Looking for a great coffee, but want to try something different? Why not try Vietnamese coffee? Delicious served either hot or cold it is wickedly strong, sweet, rich and refreshing all at the same time. Try a ca phe sua nong (hot coffee with milk) or If the weather is too hot and/or humid, try ca phe sua da, (ice coffee with milk) Once tasted, you will be coming back for more.
Coffee in Vietnam
Another French legacy for the Vietnamese was the introduction of coffee. I was shocked to find out that Vietnam is the number 2 coffee-producing nation in the world! The coffee industry in Vietnam employs 1 million people, a staggering number. I have never associated Vietnam with coffee and I am guessing I am not alone on that score.
But here’s the rub. Vietnam primarily produces “robusta” coffee. The more premium bean is “Arabica” and this bean naturally attracts all of the marketing. So what is robusta used for besides Vietnamese coffee?
Almost all instant coffee is made from robusta, including the ubiquitous Nescafe. In addition, some premium brands (including Lavazza) offer robusta blends at a lower price point. Robusta contains more caffeine than Arabica and is therefore more bitter. It is also easier to grow and cheaper than Arabica.
The Verdict on Vietnamese Coffee
Okay we are coffee snobs. Many places we travel we don’t drink coffee because we find it hard to find a decent cup. At home we drink hot, black coffee (no sugar) from a French press, or when we are out Italian-style extracted coffee with milk or black (espresso) is usually our preferred option. So biases confessed, how did we find Vietnamese coffee?
Well it grows on you and after a while you start to look forward to it! But it was not until half way through our trip that I started to absolutely adore it. Let me explain.
When I first arrived in Vietnam I was drinking my Vietnamese coffee black. It was strong and bitter and I didn’t really care for it. I avoided it for a while. But then I realized my hot coffee needed milk in it! Cow’s milk is not always available so the locals use sweetened, condensed milk (ca phe sua nong is hot coffee with milk). Oh wow, this was an improvement! Creamy and sweet, suddenly the coffee was pretty good! And finally in Hoi An, I tried the cold, iced version (ca phe sua da). Very nice indeed! Maybe the best ice coffee ever?! Read on . . .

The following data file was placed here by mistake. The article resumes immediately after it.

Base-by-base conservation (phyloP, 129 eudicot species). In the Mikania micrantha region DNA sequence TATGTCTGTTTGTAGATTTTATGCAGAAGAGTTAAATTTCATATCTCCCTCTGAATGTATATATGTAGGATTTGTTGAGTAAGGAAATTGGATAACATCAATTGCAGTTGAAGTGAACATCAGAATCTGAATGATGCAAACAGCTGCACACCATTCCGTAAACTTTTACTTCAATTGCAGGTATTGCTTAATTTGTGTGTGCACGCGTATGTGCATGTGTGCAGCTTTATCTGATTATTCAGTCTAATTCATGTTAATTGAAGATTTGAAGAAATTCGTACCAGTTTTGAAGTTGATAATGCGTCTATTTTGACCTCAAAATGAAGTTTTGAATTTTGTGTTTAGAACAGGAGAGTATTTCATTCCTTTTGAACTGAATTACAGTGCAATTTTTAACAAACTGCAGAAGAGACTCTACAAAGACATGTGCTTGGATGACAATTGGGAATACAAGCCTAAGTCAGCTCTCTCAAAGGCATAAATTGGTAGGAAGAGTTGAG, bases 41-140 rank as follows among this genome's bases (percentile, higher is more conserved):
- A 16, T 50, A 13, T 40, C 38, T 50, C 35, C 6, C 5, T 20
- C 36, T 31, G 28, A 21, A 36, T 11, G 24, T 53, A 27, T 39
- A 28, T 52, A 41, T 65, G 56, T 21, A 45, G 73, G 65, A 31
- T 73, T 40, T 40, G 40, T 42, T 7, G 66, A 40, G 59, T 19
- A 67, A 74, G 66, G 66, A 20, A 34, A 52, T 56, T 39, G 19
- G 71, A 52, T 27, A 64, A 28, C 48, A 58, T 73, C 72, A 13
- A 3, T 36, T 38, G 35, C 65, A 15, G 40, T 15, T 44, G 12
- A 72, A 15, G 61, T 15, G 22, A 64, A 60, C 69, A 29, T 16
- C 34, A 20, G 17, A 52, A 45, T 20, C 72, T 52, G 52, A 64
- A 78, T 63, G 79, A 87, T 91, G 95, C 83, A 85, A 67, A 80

We cycled each day we were in Hoi An, starting early to beat some of the heat. But by mid-morning we were in need of a coffee despite the heat. We stopped in a little café on the trail (yes very convenient) and against my better judgment, relented and ordered iced Vietnamese coffees.
The cup arrives with a generous dollop or two of sweetened, condensed milk in the bottom and ice. The phin filter (containing ground coffee) is placed on top of the cup and a small quantity of boiling water is poured into the phin (filter). The lid is placed on top of the phin and your hot coffee slowly drips over the ice and condensed milk. This takes about four minutes. When the dripping coffee stops it is time to start drinking. Give it a good stir and you are right to go. Well I can tell you it is like drinking something prepared in heaven!
Strong, rich, sweet (this from a person who doesn’t take sugar in his coffee) and refreshingly cold.
Ca phe sua da is just divine, there is no other word for it.
To make your own, you will need sweetened condensed milk, a Vietnamese brand of coffee and a phin (filter), Both of these items are available in our shop. You can also purchase a kit to make Vietnamese style coffee(includes premium coffee, phin, Vietnamese sweetened condensed milk and pictorial instructions).
FREE PRINTABLE SHOPPING LIST
All the specialty ingredients you need to make the Vietnamese recipes on Compass & Fork on one handy printable shopping list.